Special for the News Herald
Western Piedmont Community College has completed renovations, which transformed a classroom into the Clay W. Richardson, MD family medicine training office.
This interactive classroom space was made possible by the family of Dr. Clay Richardson who made a monetary donation to the Western Piedmont Foundation to honor his life and legacy.
Dr. Richardson opened a practice, Table Rock Family Medicine, in Glen Alpine, a town that hadn’t had a primary physician for eight years previously. His desire was to be in a rural area where he was needed most. After he started his practice, he started looking for medical assistants.
“He knew the value of bringing in Physician Assistants and he was quick to get involved with the college and the Physician Assistant program,” his wife Joani Richardson said. “He then began to learn that Physician Assistants were undervalued, undervalued and underpaid. That’s when he became a champion of that varsity group.
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Dr. Richardson served on the WPCC Advisory Board for over a decade. After 37 years, his first Physician Assistant remains at Table Rock Family Medicine and is now the Practice Director.
Medical assisting students now have the opportunity to gain hands-on experience. In addition to a clinic, students can now experience the administrative aspects of medical assisting to complete tasks such as insurance reporting, scheduling and confirming appointments, and maintaining patient records.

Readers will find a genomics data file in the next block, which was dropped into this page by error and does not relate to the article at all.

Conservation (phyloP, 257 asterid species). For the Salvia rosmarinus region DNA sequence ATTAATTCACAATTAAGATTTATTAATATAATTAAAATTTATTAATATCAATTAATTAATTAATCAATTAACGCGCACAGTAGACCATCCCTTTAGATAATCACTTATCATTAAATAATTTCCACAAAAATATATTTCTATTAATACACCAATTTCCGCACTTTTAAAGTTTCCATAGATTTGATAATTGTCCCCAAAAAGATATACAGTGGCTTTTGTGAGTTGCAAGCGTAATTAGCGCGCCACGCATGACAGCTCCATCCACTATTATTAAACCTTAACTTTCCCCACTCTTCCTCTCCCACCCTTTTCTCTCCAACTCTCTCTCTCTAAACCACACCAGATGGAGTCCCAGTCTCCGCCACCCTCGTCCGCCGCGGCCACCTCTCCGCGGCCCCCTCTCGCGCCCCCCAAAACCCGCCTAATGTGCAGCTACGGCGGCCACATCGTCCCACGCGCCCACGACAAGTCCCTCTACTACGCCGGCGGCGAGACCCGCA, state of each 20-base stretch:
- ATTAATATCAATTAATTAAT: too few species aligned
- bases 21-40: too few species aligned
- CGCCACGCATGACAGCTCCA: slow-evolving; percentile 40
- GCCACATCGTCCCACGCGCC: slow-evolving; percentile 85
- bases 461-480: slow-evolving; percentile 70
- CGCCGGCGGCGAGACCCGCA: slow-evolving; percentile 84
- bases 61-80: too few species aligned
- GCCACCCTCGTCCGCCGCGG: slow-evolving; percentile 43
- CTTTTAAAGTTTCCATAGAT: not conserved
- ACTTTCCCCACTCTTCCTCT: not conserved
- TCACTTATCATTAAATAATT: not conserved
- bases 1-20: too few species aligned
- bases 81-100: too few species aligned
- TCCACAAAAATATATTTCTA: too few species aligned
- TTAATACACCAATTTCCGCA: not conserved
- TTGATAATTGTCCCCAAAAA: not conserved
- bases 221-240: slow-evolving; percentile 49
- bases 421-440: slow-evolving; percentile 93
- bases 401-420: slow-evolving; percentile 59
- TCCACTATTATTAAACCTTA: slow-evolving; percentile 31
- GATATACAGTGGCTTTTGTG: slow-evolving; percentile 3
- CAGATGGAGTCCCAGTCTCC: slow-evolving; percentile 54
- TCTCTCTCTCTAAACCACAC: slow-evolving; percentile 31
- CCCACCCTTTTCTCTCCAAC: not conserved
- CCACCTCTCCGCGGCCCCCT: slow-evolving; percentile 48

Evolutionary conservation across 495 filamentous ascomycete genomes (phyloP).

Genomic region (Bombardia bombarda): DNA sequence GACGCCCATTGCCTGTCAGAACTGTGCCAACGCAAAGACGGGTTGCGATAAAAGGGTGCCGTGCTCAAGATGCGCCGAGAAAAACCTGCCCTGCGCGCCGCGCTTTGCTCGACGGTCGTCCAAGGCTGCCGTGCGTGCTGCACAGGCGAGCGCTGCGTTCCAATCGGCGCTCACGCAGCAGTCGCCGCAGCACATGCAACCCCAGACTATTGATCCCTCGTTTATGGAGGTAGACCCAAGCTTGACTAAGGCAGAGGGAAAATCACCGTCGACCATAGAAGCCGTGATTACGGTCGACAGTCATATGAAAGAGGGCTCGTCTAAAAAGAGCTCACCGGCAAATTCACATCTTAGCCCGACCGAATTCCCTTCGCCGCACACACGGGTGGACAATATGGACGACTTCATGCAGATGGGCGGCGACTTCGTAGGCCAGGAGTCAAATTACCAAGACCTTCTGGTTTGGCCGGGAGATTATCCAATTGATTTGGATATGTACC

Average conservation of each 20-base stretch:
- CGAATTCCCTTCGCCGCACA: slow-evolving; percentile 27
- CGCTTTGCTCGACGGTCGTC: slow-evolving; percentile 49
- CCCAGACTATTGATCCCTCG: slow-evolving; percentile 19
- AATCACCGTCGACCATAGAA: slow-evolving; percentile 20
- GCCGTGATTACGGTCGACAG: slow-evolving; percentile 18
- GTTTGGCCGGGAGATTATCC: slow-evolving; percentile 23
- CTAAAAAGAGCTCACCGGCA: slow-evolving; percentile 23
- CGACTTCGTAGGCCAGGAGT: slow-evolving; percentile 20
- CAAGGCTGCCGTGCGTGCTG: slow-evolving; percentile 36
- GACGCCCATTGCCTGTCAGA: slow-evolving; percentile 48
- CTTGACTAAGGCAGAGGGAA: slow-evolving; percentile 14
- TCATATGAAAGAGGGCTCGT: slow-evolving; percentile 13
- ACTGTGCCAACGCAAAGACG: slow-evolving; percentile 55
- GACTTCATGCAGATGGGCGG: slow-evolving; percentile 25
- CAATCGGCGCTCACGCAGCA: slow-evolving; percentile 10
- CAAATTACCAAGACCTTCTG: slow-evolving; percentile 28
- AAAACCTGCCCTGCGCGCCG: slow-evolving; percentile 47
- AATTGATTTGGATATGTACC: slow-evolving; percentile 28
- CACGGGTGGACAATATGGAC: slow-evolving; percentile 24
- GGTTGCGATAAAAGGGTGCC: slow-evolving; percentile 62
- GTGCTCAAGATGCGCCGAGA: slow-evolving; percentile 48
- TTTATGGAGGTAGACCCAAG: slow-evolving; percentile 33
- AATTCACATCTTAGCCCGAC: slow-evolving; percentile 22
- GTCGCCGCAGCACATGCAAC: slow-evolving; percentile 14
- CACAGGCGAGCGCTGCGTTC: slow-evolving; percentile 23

“He [Dr. Richardson] became a voice for better wages, benefits, recognition of our certification and credentials. To say thank you to Dr. Richardson’s family for the donations they have endowed the college seems inappropriate,” said Rachel Bradshaw, WPCC Medical Assistance Program Coordinator and Head of Allied Health. “They ensured that his voice continued to be heard and that his work continued and changed the lives of generations of medical assistants.”
Dr. Richardson’s family also established an annual scholarship through the Western Piedmont Foundation to assist 25 medical assistance students, up to $400 per student, toward the purchase of uniforms and equipment.
“Dr. Clay Richardson’s family wanted to make a difference in their community and in the lives of students,” said WPCC President Dr. Joel Welch. “They have made such a big difference in allowing us to create an experience for students that will give us a better education and make them better servants in our community.”
WPCC offers the one-year degree with a two-year associate degree option in medical assisting. For more information, contact Rachel Bradshaw, CMA(AAMA) at 828-448-3501 or Vicki Shuping, CMA(AAMA) at 828-448-3172.
Western Piedmont Community College is located in the scenic, rolling foothills of Morganton, North Carolina, and has served the citizens of Burke County since 1964. Apply online at wpcc.edu or visit the WPCC campus to apply in person.
About the Western Piedmont Foundation
The Western Piedmont Foundation was established in 1967 to provide public and private funding for Western Piedmont Community College. Funds raised by the Foundation strengthen the college’s ability to serve students and the local community. The Foundation provides scholarships and financial assistance in addition to funding for employee professional development, classroom and program enhancements, and community engagement. In 2021-2022, the Foundation awarded more than $67,000 in student financial aid, $33,000 for community programs and more than $6,000 for professional development opportunities for employees.
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